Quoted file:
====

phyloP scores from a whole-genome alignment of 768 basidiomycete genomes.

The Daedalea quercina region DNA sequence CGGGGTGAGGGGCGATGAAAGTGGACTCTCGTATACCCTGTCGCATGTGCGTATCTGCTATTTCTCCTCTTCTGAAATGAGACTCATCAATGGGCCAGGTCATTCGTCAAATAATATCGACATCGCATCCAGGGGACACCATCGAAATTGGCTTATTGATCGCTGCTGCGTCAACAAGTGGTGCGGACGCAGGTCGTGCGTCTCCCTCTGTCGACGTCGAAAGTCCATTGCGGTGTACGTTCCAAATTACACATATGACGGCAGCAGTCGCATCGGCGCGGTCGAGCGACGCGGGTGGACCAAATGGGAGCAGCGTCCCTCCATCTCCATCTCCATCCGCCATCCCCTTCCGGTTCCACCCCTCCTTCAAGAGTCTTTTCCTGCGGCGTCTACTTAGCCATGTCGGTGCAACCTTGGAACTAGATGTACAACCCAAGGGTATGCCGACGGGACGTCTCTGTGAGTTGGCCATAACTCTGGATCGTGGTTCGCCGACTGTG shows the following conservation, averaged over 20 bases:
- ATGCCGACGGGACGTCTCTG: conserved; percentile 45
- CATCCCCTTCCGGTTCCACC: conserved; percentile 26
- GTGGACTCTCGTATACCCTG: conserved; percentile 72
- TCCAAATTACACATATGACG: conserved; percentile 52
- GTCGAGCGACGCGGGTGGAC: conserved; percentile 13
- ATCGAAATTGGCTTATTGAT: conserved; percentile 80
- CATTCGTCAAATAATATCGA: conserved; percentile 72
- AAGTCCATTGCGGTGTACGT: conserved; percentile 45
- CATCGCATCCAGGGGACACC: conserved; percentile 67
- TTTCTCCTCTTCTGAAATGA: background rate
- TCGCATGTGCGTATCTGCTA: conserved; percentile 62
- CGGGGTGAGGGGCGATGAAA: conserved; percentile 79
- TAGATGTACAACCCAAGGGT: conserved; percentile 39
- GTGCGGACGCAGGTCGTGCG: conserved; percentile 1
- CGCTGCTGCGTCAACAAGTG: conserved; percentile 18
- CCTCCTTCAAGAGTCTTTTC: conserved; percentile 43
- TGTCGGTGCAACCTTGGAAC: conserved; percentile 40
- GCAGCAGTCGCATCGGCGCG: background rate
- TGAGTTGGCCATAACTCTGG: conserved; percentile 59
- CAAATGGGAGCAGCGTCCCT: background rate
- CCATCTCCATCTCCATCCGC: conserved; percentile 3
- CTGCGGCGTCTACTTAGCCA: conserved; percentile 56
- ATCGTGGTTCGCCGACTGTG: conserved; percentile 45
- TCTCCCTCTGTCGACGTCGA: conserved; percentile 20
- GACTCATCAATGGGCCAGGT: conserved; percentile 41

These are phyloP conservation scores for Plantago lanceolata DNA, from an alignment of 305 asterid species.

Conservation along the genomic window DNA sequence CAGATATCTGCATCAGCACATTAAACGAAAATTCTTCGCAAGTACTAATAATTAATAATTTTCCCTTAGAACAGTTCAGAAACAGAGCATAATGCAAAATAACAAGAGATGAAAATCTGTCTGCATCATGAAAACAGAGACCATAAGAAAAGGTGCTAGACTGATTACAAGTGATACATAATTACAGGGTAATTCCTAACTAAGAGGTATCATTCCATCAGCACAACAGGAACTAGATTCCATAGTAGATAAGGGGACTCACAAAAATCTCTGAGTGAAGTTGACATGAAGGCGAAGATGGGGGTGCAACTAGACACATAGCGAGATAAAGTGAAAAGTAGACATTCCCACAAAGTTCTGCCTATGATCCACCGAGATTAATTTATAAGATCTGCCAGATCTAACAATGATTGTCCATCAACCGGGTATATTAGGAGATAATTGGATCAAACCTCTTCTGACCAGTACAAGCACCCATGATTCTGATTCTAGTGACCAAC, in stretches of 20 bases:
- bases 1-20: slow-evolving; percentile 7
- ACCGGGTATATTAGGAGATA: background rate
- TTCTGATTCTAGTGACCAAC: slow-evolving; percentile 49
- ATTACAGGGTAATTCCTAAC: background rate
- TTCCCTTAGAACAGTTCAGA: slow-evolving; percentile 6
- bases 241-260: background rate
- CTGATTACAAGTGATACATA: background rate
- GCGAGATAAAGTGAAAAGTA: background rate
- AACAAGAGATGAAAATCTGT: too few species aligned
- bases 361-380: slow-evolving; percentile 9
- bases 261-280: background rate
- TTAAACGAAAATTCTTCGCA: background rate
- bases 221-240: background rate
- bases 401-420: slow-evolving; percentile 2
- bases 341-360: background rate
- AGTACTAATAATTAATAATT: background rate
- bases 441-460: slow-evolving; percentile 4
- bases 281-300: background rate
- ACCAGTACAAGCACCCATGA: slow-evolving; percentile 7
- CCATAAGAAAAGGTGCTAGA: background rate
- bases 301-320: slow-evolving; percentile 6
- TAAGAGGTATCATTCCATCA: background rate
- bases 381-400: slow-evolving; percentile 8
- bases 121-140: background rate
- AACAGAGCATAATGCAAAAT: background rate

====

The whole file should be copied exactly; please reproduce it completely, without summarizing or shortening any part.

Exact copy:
phyloP scores from a whole-genome alignment of 768 basidiomycete genomes.

The Daedalea quercina region DNA sequence CGGGGTGAGGGGCGATGAAAGTGGACTCTCGTATACCCTGTCGCATGTGCGTATCTGCTATTTCTCCTCTTCTGAAATGAGACTCATCAATGGGCCAGGTCATTCGTCAAATAATATCGACATCGCATCCAGGGGACACCATCGAAATTGGCTTATTGATCGCTGCTGCGTCAACAAGTGGTGCGGACGCAGGTCGTGCGTCTCCCTCTGTCGACGTCGAAAGTCCATTGCGGTGTACGTTCCAAATTACACATATGACGGCAGCAGTCGCATCGGCGCGGTCGAGCGACGCGGGTGGACCAAATGGGAGCAGCGTCCCTCCATCTCCATCTCCATCCGCCATCCCCTTCCGGTTCCACCCCTCCTTCAAGAGTCTTTTCCTGCGGCGTCTACTTAGCCATGTCGGTGCAACCTTGGAACTAGATGTACAACCCAAGGGTATGCCGACGGGACGTCTCTGTGAGTTGGCCATAACTCTGGATCGTGGTTCGCCGACTGTG shows the following conservation, averaged over 20 bases:
- ATGCCGACGGGACGTCTCTG: conserved; percentile 45
- CATCCCCTTCCGGTTCCACC: conserved; percentile 26
- GTGGACTCTCGTATACCCTG: conserved; percentile 72
- TCCAAATTACACATATGACG: conserved; percentile 52
- GTCGAGCGACGCGGGTGGAC: conserved; percentile 13
- ATCGAAATTGGCTTATTGAT: conserved; percentile 80
- CATTCGTCAAATAATATCGA: conserved; percentile 72
- AAGTCCATTGCGGTGTACGT: conserved; percentile 45
- CATCGCATCCAGGGGACACC: conserved; percentile 67
- TTTCTCCTCTTCTGAAATGA: background rate
- TCGCATGTGCGTATCTGCTA: conserved; percentile 62
- CGGGGTGAGGGGCGATGAAA: conserved; percentile 79
- TAGATGTACAACCCAAGGGT: conserved; percentile 39
- GTGCGGACGCAGGTCGTGCG: conserved; percentile 1
- CGCTGCTGCGTCAACAAGTG: conserved; percentile 18
- CCTCCTTCAAGAGTCTTTTC: conserved; percentile 43
- TGTCGGTGCAACCTTGGAAC: conserved; percentile 40
- GCAGCAGTCGCATCGGCGCG: background rate
- TGAGTTGGCCATAACTCTGG: conserved; percentile 59
- CAAATGGGAGCAGCGTCCCT: background rate
- CCATCTCCATCTCCATCCGC: conserved; percentile 3
- CTGCGGCGTCTACTTAGCCA: conserved; percentile 56
- ATCGTGGTTCGCCGACTGTG: conserved; percentile 45
- TCTCCCTCTGTCGACGTCGA: conserved; percentile 20
- GACTCATCAATGGGCCAGGT: conserved; percentile 41

These are phyloP conservation scores for Plantago lanceolata DNA, from an alignment of 305 asterid species.

Conservation along the genomic window DNA sequence CAGATATCTGCATCAGCACATTAAACGAAAATTCTTCGCAAGTACTAATAATTAATAATTTTCCCTTAGAACAGTTCAGAAACAGAGCATAATGCAAAATAACAAGAGATGAAAATCTGTCTGCATCATGAAAACAGAGACCATAAGAAAAGGTGCTAGACTGATTACAAGTGATACATAATTACAGGGTAATTCCTAACTAAGAGGTATCATTCCATCAGCACAACAGGAACTAGATTCCATAGTAGATAAGGGGACTCACAAAAATCTCTGAGTGAAGTTGACATGAAGGCGAAGATGGGGGTGCAACTAGACACATAGCGAGATAAAGTGAAAAGTAGACATTCCCACAAAGTTCTGCCTATGATCCACCGAGATTAATTTATAAGATCTGCCAGATCTAACAATGATTGTCCATCAACCGGGTATATTAGGAGATAATTGGATCAAACCTCTTCTGACCAGTACAAGCACCCATGATTCTGATTCTAGTGACCAAC, in stretches of 20 bases:
- bases 1-20: slow-evolving; percentile 7
- ACCGGGTATATTAGGAGATA: background rate
- TTCTGATTCTAGTGACCAAC: slow-evolving; percentile 49
- ATTACAGGGTAATTCCTAAC: background rate
- TTCCCTTAGAACAGTTCAGA: slow-evolving; percentile 6
- bases 241-260: background rate
- CTGATTACAAGTGATACATA: background rate
- GCGAGATAAAGTGAAAAGTA: background rate
- AACAAGAGATGAAAATCTGT: too few species aligned
- bases 361-380: slow-evolving; percentile 9
- bases 261-280: background rate
- TTAAACGAAAATTCTTCGCA: background rate
- bases 221-240: background rate
- bases 401-420: slow-evolving; percentile 2
- bases 341-360: background rate
- AGTACTAATAATTAATAATT: background rate
- bases 441-460: slow-evolving; percentile 4
- bases 281-300: background rate
- ACCAGTACAAGCACCCATGA: slow-evolving; percentile 7
- CCATAAGAAAAGGTGCTAGA: background rate
- bases 301-320: slow-evolving; percentile 6
- TAAGAGGTATCATTCCATCA: background rate
- bases 381-400: slow-evolving; percentile 8
- bases 121-140: background rate
- AACAGAGCATAATGCAAAAT: background rate